There are two main ways modern civil engineering achieves solar energy-based buildings: it builds / retrofits and designs homes using solar heating systems or it builds passive solar gathering homes.
In a passive solar building, all elements – walls, roofs, windows and floors – are designed to gather, store and evenly distribute solar energy in the form of heat during the cold months and reject solar heat during the hot season. Everything lies on the shoulders of the design itself and on a few other features we will take a look at next.
The Main Conditions to Build a Passive Solar Home
The passive solar home represents a holistic approach and it is interdependent of the regional climate you live in and the actual site you build on. You can build a passive solar home in an area where the sun doesn’t shine 24/7 all year long, but you should choose the land wisely:
- Look for a patch of land that is deep north to south and build the house on the northern end of the lot having as much view of the sun as possible on the south-side of the building.
When designing a passive solar home you need to have solid knowledge of the house’s thermal mass. This is defined by the material’s ability to retain or store the heat produced by sunlight.
- The most common thermal mass materials are concrete, brick, stone, and tile. They absorb heat from the sun during the warm season and also absorb heat from the warm air inside the house during cold months.
- Water and phase change products are more efficient at storing heat and releasing it during cold seasons.
- Wood and masonry work both as thermal mass materials and finishing products.
Building a passive solar home might seem hard at first, but with the proper team of experts you can benefit from energy efficiency and lower bills on the long run. There are a few basic rules to follow when it comes to the structure:
- Aperture (or collector) – this is a large window or glass wall which allows sunlight to enter the entire building. Traditionally the aperture faces the south within 30° and shouldn’t be obstructed by other buildings, trees and objects from 9 a.m. to 3 p.m. daily during the warm season.
- Properly oriented windows – Just like the aperture, most house windows should face the true south within 30°.
- Windows glazing – the amount of glazing depends on the building type and climate
- The Absorber – this is a darkened surface used in the storage of heat process, which sits in the path of sunlight and then absorbs it as heat.
Heat Distribution and Control
After sunlight is absorbed and transformed into heat, it is distributed through all the rooms in the house.
- Distribution: heat can be distributed through conduction, convection and radiation. This is why you should install fans and blowers, ventilation systems, etc. Create a sunspace and use darker colors for indoor finishing. To further ensure your living environment is healthy and sustainable, use eco-friendly paints and coloring materials as an environmental friendly, non toxic solution.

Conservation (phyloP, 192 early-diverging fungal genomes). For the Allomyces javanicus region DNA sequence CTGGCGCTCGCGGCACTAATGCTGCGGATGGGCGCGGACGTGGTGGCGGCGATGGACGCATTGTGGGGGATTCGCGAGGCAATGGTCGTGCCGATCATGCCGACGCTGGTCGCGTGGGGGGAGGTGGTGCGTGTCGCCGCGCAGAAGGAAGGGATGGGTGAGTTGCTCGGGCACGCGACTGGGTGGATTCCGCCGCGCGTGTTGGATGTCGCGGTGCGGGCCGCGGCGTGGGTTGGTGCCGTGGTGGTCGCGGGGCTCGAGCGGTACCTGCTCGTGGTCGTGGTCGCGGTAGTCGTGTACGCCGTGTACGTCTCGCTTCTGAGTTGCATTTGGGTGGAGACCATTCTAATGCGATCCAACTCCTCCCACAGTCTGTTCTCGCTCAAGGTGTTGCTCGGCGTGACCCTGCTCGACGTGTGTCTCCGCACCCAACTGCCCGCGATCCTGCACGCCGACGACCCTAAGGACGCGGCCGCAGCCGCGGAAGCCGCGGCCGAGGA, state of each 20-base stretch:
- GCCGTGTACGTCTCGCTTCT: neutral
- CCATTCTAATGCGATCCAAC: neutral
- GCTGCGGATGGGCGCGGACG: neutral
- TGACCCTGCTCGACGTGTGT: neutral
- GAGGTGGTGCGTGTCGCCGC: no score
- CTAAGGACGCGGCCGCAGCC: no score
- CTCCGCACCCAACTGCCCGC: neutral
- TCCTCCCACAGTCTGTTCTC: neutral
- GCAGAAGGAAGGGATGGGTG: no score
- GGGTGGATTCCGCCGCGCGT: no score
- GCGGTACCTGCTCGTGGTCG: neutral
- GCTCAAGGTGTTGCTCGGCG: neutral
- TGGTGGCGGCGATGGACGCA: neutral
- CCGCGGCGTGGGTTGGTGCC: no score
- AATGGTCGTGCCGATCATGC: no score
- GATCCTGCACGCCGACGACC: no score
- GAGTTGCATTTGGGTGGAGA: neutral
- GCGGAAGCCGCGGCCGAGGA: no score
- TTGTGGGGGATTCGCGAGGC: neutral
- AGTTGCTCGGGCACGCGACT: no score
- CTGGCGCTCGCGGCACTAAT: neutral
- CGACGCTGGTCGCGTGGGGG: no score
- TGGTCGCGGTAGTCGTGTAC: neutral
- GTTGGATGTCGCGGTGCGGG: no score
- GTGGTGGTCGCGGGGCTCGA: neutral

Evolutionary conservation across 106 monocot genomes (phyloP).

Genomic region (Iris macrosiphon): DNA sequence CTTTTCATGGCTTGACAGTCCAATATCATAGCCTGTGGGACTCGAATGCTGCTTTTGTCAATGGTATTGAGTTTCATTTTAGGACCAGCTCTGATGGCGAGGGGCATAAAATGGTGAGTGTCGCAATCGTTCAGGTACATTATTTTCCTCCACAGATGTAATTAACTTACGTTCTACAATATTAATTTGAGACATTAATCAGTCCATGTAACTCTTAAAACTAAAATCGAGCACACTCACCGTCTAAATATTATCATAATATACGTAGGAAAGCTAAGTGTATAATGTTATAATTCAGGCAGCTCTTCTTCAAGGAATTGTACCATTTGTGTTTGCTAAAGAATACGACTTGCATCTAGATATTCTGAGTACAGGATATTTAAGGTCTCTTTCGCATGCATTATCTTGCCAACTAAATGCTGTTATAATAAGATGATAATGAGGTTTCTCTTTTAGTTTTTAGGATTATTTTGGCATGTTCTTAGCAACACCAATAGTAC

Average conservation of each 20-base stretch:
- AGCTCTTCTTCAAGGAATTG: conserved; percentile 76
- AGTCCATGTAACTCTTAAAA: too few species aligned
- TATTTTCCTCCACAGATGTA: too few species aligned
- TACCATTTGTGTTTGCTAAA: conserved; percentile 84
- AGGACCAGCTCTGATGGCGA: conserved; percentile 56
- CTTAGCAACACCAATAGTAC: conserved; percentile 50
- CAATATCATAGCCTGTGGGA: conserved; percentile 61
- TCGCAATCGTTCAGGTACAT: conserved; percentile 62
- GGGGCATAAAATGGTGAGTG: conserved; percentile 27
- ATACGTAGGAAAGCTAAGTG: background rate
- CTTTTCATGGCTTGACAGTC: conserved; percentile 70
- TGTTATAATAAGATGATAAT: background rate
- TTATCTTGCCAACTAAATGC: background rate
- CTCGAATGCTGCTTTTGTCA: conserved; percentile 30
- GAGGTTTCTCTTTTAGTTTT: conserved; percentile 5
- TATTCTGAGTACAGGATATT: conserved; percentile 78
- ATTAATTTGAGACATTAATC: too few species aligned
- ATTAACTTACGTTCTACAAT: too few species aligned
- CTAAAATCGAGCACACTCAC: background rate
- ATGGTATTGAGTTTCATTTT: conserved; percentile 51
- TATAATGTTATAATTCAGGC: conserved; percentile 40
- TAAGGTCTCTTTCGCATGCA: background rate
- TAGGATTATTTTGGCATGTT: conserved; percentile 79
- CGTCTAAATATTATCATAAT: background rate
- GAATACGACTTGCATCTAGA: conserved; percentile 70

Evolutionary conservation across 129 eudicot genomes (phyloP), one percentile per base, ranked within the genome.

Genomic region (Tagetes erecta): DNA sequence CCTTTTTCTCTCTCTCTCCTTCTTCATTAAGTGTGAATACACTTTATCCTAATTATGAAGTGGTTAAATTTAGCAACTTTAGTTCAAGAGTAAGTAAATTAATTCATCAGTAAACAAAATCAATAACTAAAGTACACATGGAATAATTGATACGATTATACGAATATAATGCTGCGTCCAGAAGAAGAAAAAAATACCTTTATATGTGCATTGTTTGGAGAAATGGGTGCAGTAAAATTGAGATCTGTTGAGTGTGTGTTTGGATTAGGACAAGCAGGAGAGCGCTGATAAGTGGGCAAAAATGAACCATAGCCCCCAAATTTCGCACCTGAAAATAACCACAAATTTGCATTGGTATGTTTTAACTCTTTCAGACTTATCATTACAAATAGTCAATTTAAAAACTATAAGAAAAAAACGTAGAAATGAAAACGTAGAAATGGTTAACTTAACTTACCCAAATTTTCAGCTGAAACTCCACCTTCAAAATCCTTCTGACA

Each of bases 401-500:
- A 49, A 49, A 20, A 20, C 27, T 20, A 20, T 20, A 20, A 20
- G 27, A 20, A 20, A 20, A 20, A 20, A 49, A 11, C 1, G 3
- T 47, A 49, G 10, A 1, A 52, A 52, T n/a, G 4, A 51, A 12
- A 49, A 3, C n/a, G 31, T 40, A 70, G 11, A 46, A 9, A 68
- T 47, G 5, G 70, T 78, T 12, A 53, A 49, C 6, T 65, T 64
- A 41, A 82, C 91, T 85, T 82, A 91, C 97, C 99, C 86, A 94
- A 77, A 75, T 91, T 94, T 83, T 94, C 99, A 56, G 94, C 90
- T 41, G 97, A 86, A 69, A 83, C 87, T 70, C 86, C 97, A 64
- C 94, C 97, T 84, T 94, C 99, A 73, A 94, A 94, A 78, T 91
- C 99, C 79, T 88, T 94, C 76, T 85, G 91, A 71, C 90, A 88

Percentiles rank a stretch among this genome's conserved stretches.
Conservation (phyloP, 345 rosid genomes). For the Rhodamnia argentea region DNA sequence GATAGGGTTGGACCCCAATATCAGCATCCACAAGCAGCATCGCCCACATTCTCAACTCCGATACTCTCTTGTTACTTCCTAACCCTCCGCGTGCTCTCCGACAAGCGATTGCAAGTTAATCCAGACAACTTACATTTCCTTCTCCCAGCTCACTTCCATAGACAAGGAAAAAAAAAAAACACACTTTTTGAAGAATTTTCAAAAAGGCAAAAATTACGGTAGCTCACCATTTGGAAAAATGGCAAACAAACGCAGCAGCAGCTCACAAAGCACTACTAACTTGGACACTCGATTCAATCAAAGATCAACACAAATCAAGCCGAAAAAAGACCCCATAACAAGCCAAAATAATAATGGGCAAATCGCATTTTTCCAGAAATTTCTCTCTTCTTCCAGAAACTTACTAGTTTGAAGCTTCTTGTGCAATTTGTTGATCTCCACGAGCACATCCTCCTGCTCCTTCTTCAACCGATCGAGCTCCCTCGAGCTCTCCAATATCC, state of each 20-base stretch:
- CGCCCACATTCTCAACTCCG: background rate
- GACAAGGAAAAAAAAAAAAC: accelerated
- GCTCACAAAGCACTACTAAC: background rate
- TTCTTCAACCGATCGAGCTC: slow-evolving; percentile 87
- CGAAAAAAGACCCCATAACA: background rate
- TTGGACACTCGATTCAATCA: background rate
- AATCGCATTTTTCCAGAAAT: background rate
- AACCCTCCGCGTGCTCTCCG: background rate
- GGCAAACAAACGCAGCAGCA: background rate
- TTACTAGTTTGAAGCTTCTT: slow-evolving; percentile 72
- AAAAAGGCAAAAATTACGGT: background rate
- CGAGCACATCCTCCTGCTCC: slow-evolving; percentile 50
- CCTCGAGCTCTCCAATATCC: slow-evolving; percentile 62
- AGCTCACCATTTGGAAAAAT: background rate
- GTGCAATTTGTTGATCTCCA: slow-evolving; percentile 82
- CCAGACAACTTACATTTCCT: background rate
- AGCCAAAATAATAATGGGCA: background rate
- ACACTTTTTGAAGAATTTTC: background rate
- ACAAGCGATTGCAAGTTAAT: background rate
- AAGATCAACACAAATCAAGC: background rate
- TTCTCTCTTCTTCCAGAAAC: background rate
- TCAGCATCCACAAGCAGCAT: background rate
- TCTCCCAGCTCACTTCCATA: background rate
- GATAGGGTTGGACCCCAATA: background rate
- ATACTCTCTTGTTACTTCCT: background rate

- Control: among the most common heat control methods, specialists mention roof overhangs to create shade to vertical south windows, programmable and differential thermostats to control fans and ventilation, operable vents and dampers, etc.
We should ensure that the structural integrity and stability are set in place. To do so, we need to have knowledge on how passive solar homes work.
If there are solar panels on the roofs of the home, structural analysis is needed to determine the solar racking system and the type of connections of the panels to the roof structure. We also should be familiar with the load path of the solar panels to the main structure, such as rain ponding on the panels and at the points of connections that will incur stresses at the location of rails and support.
Since passive solar homes have increased windows area ratio at the southern walls, this leads to the decrease of structural shear walls at the south wall. This will cause unequal distribution of lateral resisting support, which can induce torsion of the overall structure and can create cracking at the windows. To prevent torsion, we can design special trimming beams around the windows to reduce cracking at window seals. We can also place windows at locations that can prevent torsional effects.
Structural engineers should also ensure that the structure and its exterior walls are designed for air tightness for insulation effect. Efforts should be made in detailing air tightness connections at joint locations and envelope penetrations. Besides air tightness detailing, we can also consider using prefabrication to cut and join the membrane to structural beams under controlled conditions to ensure that no gaps are present in the insulation. Structural damages can be done when air or moisture penetrates the gaps.
Roof overhangs for solar shading can create additional loading and cantilever moment from the external canopies. Analysis should be made to ensure those members are able to support flexure and buckling.
Moreover, we need to work and communicate closely with different disciplines in the design team. We cannot consider each component separately since this is an integrated system of the building. By understanding the basic principles of passive solar housing and simplifying its details, we can make the project more simple and cost effective.
Guest Blogger: Andrew Patterson
Mr. Patterson is one of the original founders of Paint inspection Ltd, a Surveying and Coat inspection company that maintains eco-friendly and ethical paint inspections.